Sadly, Canada, through the Department of Citizenship and Immigration, has taken the position that these stateless Vietnamese are not refugees. Canadian officials believe they have “integrated” into Filipino society.
I dispute this analysis. These are clearly people who have fled Vietnam because of their very real fear of persecution at the conclusion of the war. They remain in the Philippines without status. They have no legal rights, even to earning a living or education. I will maintain that statelessness and integration are exclusive of each other. A stateless person can never be fully integrated into a community or a society.
Canada has also maintained that other countries, which have resettled some of the stateless Vietnamese, have done so without recognizing them as refugees. This position is also disputed by those who have worked on the resettlement campaign. Testimony was presented to the standing committee by Mr. Hoi Trinh, an Australian lawyer who has spearheaded this resettlement campaign, that Norway passed a special law to recognize these people as refugees: Australia used its “Special Humanitarian Programme” and issued visas which recognized them as refugees within the visas.
On May 31, when the Vietnamese community again appeared before the standing committee, I asked Hoi Trinh if there was anything that characterized the remaining stateless Vietnamese. Did they present particular problems? Was there reason to be concerned about them, given that they had not been selected for resettlement by other countries?
Mr. Trinh replied:
No, and that's the most unfortunate thing. They have never been considered, so they have never been denied. It's not as if they were interviewed by the U.S. or Australia or Norway and then rejected because of their medical condition or a criminal background. They've never been considered. They've never even been interviewed.
I had an email update from Hoi Trinh yesterday. He reported that the United States returned to Manila last month to interview some cases for which specific appeals had been made and accepted a few more. This means that there are now 125 stateless Vietnamese remaining and these folks have 27 half-Filipino dependants; 125 people remain from the 500,000 who fled the war in Vietnam and its aftermath. Surely after all these years living in limbo they deserve a chance to make a new life with security and a future for themselves and their families.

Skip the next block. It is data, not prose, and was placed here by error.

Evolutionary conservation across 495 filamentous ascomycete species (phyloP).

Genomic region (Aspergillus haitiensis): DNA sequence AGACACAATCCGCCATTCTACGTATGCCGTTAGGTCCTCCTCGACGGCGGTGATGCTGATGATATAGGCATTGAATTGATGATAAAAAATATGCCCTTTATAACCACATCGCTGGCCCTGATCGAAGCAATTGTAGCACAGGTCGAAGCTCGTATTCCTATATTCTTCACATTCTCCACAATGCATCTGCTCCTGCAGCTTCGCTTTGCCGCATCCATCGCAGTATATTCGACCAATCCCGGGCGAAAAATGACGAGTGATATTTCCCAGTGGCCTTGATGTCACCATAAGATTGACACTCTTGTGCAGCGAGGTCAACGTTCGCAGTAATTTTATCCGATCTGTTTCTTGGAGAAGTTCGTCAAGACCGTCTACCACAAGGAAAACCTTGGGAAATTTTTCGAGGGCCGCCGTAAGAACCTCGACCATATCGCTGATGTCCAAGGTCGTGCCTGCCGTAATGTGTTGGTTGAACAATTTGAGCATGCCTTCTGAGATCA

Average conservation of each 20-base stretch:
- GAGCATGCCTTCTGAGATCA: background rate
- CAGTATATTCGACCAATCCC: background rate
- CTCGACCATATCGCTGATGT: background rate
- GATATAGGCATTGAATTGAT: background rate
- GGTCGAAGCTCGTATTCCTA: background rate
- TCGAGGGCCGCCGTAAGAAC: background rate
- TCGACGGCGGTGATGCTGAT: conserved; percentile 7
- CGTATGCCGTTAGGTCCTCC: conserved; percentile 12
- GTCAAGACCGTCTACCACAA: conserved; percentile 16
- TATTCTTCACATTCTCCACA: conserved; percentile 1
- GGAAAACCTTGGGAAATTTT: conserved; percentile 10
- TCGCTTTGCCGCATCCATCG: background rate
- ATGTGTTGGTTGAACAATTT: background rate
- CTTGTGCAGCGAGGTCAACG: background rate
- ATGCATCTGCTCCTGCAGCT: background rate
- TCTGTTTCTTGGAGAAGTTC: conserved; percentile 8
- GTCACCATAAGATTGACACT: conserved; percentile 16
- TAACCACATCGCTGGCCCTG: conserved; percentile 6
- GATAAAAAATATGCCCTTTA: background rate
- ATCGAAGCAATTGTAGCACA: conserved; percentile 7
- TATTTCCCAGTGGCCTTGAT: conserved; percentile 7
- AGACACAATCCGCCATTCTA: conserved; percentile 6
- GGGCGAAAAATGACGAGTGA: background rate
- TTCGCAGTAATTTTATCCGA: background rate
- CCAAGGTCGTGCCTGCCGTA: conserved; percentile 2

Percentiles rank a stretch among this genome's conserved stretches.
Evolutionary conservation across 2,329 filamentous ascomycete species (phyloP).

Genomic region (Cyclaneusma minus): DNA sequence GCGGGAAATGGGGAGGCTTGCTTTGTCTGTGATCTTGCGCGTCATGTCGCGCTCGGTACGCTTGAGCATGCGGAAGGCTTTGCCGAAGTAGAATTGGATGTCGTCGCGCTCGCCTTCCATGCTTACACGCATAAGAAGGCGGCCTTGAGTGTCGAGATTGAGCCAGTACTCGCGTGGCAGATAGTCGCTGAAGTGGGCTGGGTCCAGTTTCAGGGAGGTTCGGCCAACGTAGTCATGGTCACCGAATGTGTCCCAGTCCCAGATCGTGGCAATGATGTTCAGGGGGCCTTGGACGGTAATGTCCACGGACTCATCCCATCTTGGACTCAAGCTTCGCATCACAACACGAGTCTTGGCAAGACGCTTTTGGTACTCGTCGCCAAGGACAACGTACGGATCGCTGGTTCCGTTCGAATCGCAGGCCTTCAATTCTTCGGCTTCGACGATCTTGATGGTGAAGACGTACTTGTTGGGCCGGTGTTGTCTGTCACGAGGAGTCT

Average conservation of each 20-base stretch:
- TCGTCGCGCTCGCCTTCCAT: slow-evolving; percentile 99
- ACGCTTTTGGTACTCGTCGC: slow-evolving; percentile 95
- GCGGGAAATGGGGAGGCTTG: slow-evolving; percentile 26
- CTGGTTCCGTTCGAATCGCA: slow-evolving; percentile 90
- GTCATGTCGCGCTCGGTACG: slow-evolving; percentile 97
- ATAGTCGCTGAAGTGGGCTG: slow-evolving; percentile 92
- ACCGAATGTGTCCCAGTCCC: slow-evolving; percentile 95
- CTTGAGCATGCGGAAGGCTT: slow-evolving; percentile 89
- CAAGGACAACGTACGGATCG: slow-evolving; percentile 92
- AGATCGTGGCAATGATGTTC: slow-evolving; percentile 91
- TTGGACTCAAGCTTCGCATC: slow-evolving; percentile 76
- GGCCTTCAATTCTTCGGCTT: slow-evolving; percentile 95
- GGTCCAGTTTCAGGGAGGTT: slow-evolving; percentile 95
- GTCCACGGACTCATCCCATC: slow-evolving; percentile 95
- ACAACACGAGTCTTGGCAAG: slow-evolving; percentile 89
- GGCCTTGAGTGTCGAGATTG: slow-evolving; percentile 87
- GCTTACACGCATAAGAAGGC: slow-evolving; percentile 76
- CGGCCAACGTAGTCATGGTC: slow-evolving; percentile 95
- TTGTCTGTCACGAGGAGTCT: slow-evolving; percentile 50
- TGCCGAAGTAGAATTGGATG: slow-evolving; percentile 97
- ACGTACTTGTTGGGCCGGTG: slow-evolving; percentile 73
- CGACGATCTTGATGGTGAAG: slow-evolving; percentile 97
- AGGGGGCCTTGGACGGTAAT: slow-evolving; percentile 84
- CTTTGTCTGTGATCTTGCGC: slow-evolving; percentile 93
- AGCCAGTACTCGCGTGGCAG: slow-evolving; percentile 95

I want to address what I think is the most important feature of this situation. Here in Canada those organizing to press this issue are members of the Vietnamese Canadian community. Most are people who also fled Vietnam after the war, most as boat people refugees. Most were among the 145,000 people resettled in Canada as the result of that huge refugee movement. These are people who received Canada's welcome. They know the support of our communities.
Now they have adapted to life in Canada. They have integrated into our communities. They have made a significant contribution to the Canadian cultural mosaic. They now know themselves to be Canadians and they want to extend the welcome they received in a time of trouble and difficulty to others who continue to face the same situation they knew.